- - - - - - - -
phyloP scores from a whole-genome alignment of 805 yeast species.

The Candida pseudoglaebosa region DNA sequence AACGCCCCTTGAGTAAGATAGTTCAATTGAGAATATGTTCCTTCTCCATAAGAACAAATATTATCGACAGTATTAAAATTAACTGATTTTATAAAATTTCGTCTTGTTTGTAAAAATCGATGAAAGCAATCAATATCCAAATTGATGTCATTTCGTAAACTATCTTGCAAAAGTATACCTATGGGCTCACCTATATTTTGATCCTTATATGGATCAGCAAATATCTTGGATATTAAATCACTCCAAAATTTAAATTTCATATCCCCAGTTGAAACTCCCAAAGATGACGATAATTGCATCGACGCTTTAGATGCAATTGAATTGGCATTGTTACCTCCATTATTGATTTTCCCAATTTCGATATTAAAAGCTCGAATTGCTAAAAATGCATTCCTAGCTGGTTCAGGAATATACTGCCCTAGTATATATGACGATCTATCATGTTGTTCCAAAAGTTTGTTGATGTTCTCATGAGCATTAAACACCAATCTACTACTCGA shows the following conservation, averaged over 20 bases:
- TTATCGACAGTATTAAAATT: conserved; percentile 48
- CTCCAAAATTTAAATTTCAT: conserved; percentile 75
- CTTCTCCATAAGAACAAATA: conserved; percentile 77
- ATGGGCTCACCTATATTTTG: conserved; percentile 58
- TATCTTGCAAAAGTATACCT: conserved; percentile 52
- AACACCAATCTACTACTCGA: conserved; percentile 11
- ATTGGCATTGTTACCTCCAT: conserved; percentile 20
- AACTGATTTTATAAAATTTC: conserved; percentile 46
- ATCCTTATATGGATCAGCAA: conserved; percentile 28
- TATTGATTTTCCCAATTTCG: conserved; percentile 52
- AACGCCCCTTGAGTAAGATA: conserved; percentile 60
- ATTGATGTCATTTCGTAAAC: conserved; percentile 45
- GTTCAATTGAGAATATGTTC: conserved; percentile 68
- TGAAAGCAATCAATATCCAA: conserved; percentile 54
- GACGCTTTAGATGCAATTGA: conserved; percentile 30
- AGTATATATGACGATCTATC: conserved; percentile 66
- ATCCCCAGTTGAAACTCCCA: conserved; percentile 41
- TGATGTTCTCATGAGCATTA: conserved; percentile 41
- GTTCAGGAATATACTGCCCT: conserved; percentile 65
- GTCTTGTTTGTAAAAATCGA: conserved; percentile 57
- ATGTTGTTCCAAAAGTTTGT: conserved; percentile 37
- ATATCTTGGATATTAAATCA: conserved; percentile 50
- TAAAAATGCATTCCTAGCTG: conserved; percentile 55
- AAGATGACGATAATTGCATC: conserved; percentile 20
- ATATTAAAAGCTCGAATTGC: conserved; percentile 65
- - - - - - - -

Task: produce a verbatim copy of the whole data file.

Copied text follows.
phyloP scores from a whole-genome alignment of 805 yeast species.

The Candida pseudoglaebosa region DNA sequence AACGCCCCTTGAGTAAGATAGTTCAATTGAGAATATGTTCCTTCTCCATAAGAACAAATATTATCGACAGTATTAAAATTAACTGATTTTATAAAATTTCGTCTTGTTTGTAAAAATCGATGAAAGCAATCAATATCCAAATTGATGTCATTTCGTAAACTATCTTGCAAAAGTATACCTATGGGCTCACCTATATTTTGATCCTTATATGGATCAGCAAATATCTTGGATATTAAATCACTCCAAAATTTAAATTTCATATCCCCAGTTGAAACTCCCAAAGATGACGATAATTGCATCGACGCTTTAGATGCAATTGAATTGGCATTGTTACCTCCATTATTGATTTTCCCAATTTCGATATTAAAAGCTCGAATTGCTAAAAATGCATTCCTAGCTGGTTCAGGAATATACTGCCCTAGTATATATGACGATCTATCATGTTGTTCCAAAAGTTTGTTGATGTTCTCATGAGCATTAAACACCAATCTACTACTCGA shows the following conservation, averaged over 20 bases:
- TTATCGACAGTATTAAAATT: conserved; percentile 48
- CTCCAAAATTTAAATTTCAT: conserved; percentile 75
- CTTCTCCATAAGAACAAATA: conserved; percentile 77
- ATGGGCTCACCTATATTTTG: conserved; percentile 58
- TATCTTGCAAAAGTATACCT: conserved; percentile 52
- AACACCAATCTACTACTCGA: conserved; percentile 11
- ATTGGCATTGTTACCTCCAT: conserved; percentile 20
- AACTGATTTTATAAAATTTC: conserved; percentile 46
- ATCCTTATATGGATCAGCAA: conserved; percentile 28
- TATTGATTTTCCCAATTTCG: conserved; percentile 52
- AACGCCCCTTGAGTAAGATA: conserved; percentile 60
- ATTGATGTCATTTCGTAAAC: conserved; percentile 45
- GTTCAATTGAGAATATGTTC: conserved; percentile 68
- TGAAAGCAATCAATATCCAA: conserved; percentile 54
- GACGCTTTAGATGCAATTGA: conserved; percentile 30
- AGTATATATGACGATCTATC: conserved; percentile 66
- ATCCCCAGTTGAAACTCCCA: conserved; percentile 41
- TGATGTTCTCATGAGCATTA: conserved; percentile 41
- GTTCAGGAATATACTGCCCT: conserved; percentile 65
- GTCTTGTTTGTAAAAATCGA: conserved; percentile 57
- ATGTTGTTCCAAAAGTTTGT: conserved; percentile 37
- ATATCTTGGATATTAAATCA: conserved; percentile 50
- TAAAAATGCATTCCTAGCTG: conserved; percentile 55
- AAGATGACGATAATTGCATC: conserved; percentile 20
- ATATTAAAAGCTCGAATTGC: conserved; percentile 65